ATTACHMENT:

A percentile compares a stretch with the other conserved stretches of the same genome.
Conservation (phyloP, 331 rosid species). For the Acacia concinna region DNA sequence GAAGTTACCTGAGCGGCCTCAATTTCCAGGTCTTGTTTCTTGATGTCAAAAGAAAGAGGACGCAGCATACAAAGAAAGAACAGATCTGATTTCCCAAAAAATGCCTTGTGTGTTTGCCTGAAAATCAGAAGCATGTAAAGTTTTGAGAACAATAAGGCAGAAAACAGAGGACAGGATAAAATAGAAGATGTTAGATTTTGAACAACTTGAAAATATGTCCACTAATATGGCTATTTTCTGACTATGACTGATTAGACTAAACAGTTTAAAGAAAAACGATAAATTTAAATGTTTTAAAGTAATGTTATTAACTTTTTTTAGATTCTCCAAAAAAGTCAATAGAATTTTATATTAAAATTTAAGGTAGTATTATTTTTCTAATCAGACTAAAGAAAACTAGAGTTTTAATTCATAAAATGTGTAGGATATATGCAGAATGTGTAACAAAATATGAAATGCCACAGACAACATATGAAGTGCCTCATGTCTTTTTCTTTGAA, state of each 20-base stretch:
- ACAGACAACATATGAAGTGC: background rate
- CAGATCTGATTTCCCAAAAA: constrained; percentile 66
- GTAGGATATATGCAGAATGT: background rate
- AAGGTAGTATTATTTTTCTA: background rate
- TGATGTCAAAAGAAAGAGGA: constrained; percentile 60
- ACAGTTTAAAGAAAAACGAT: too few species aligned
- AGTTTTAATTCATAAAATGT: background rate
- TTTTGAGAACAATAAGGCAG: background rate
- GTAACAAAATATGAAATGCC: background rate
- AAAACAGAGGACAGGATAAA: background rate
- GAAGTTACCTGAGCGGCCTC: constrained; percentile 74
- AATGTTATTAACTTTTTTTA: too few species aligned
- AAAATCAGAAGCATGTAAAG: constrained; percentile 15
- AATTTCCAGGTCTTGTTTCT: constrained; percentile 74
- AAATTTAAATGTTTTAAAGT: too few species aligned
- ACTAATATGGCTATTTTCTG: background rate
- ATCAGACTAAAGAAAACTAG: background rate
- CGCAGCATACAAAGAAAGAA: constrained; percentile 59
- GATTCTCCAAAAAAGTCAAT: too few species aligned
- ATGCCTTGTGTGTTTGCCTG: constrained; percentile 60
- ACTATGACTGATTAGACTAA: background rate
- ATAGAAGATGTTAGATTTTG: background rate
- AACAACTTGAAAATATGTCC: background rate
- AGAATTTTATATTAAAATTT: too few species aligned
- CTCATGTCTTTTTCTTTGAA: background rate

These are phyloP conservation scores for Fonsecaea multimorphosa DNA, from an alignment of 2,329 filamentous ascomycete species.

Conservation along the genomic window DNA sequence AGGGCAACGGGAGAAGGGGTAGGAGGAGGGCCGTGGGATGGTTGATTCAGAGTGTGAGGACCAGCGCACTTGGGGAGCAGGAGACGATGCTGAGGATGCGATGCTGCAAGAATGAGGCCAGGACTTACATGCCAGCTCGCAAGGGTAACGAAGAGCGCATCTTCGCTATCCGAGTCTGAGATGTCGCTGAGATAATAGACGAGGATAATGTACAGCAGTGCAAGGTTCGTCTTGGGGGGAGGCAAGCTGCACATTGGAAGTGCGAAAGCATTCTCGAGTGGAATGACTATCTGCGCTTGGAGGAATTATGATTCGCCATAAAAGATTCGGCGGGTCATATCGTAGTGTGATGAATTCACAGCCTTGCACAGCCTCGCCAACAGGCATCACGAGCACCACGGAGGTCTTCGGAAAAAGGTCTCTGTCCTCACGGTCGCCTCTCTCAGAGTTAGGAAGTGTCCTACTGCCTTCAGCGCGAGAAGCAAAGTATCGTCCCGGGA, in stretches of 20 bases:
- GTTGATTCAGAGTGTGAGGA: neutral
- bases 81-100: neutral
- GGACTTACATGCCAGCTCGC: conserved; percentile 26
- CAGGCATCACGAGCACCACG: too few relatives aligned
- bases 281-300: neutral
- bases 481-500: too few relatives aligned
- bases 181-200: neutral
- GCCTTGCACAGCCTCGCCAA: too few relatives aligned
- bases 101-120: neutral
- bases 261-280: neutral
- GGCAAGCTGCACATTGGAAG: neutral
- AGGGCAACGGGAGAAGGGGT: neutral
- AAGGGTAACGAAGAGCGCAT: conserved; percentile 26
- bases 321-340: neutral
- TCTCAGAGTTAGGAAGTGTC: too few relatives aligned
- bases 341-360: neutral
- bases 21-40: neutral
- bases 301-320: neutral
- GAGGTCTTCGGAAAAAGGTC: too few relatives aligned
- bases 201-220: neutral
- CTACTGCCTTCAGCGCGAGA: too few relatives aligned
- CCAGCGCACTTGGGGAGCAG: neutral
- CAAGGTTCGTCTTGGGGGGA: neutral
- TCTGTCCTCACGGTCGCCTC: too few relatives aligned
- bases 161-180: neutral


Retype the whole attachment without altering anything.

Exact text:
A percentile compares a stretch with the other conserved stretches of the same genome.
Conservation (phyloP, 331 rosid species). For the Acacia concinna region DNA sequence GAAGTTACCTGAGCGGCCTCAATTTCCAGGTCTTGTTTCTTGATGTCAAAAGAAAGAGGACGCAGCATACAAAGAAAGAACAGATCTGATTTCCCAAAAAATGCCTTGTGTGTTTGCCTGAAAATCAGAAGCATGTAAAGTTTTGAGAACAATAAGGCAGAAAACAGAGGACAGGATAAAATAGAAGATGTTAGATTTTGAACAACTTGAAAATATGTCCACTAATATGGCTATTTTCTGACTATGACTGATTAGACTAAACAGTTTAAAGAAAAACGATAAATTTAAATGTTTTAAAGTAATGTTATTAACTTTTTTTAGATTCTCCAAAAAAGTCAATAGAATTTTATATTAAAATTTAAGGTAGTATTATTTTTCTAATCAGACTAAAGAAAACTAGAGTTTTAATTCATAAAATGTGTAGGATATATGCAGAATGTGTAACAAAATATGAAATGCCACAGACAACATATGAAGTGCCTCATGTCTTTTTCTTTGAA, state of each 20-base stretch:
- ACAGACAACATATGAAGTGC: background rate
- CAGATCTGATTTCCCAAAAA: constrained; percentile 66
- GTAGGATATATGCAGAATGT: background rate
- AAGGTAGTATTATTTTTCTA: background rate
- TGATGTCAAAAGAAAGAGGA: constrained; percentile 60
- ACAGTTTAAAGAAAAACGAT: too few species aligned
- AGTTTTAATTCATAAAATGT: background rate
- TTTTGAGAACAATAAGGCAG: background rate
- GTAACAAAATATGAAATGCC: background rate
- AAAACAGAGGACAGGATAAA: background rate
- GAAGTTACCTGAGCGGCCTC: constrained; percentile 74
- AATGTTATTAACTTTTTTTA: too few species aligned
- AAAATCAGAAGCATGTAAAG: constrained; percentile 15
- AATTTCCAGGTCTTGTTTCT: constrained; percentile 74
- AAATTTAAATGTTTTAAAGT: too few species aligned
- ACTAATATGGCTATTTTCTG: background rate
- ATCAGACTAAAGAAAACTAG: background rate
- CGCAGCATACAAAGAAAGAA: constrained; percentile 59
- GATTCTCCAAAAAAGTCAAT: too few species aligned
- ATGCCTTGTGTGTTTGCCTG: constrained; percentile 60
- ACTATGACTGATTAGACTAA: background rate
- ATAGAAGATGTTAGATTTTG: background rate
- AACAACTTGAAAATATGTCC: background rate
- AGAATTTTATATTAAAATTT: too few species aligned
- CTCATGTCTTTTTCTTTGAA: background rate

These are phyloP conservation scores for Fonsecaea multimorphosa DNA, from an alignment of 2,329 filamentous ascomycete species.

Conservation along the genomic window DNA sequence AGGGCAACGGGAGAAGGGGTAGGAGGAGGGCCGTGGGATGGTTGATTCAGAGTGTGAGGACCAGCGCACTTGGGGAGCAGGAGACGATGCTGAGGATGCGATGCTGCAAGAATGAGGCCAGGACTTACATGCCAGCTCGCAAGGGTAACGAAGAGCGCATCTTCGCTATCCGAGTCTGAGATGTCGCTGAGATAATAGACGAGGATAATGTACAGCAGTGCAAGGTTCGTCTTGGGGGGAGGCAAGCTGCACATTGGAAGTGCGAAAGCATTCTCGAGTGGAATGACTATCTGCGCTTGGAGGAATTATGATTCGCCATAAAAGATTCGGCGGGTCATATCGTAGTGTGATGAATTCACAGCCTTGCACAGCCTCGCCAACAGGCATCACGAGCACCACGGAGGTCTTCGGAAAAAGGTCTCTGTCCTCACGGTCGCCTCTCTCAGAGTTAGGAAGTGTCCTACTGCCTTCAGCGCGAGAAGCAAAGTATCGTCCCGGGA, in stretches of 20 bases:
- GTTGATTCAGAGTGTGAGGA: neutral
- bases 81-100: neutral
- GGACTTACATGCCAGCTCGC: conserved; percentile 26
- CAGGCATCACGAGCACCACG: too few relatives aligned
- bases 281-300: neutral
- bases 481-500: too few relatives aligned
- bases 181-200: neutral
- GCCTTGCACAGCCTCGCCAA: too few relatives aligned
- bases 101-120: neutral
- bases 261-280: neutral
- GGCAAGCTGCACATTGGAAG: neutral
- AGGGCAACGGGAGAAGGGGT: neutral
- AAGGGTAACGAAGAGCGCAT: conserved; percentile 26
- bases 321-340: neutral
- TCTCAGAGTTAGGAAGTGTC: too few relatives aligned
- bases 341-360: neutral
- bases 21-40: neutral
- bases 301-320: neutral
- GAGGTCTTCGGAAAAAGGTC: too few relatives aligned
- bases 201-220: neutral
- CTACTGCCTTCAGCGCGAGA: too few relatives aligned
- CCAGCGCACTTGGGGAGCAG: neutral
- CAAGGTTCGTCTTGGGGGGA: neutral
- TCTGTCCTCACGGTCGCCTC: too few relatives aligned
- bases 161-180: neutral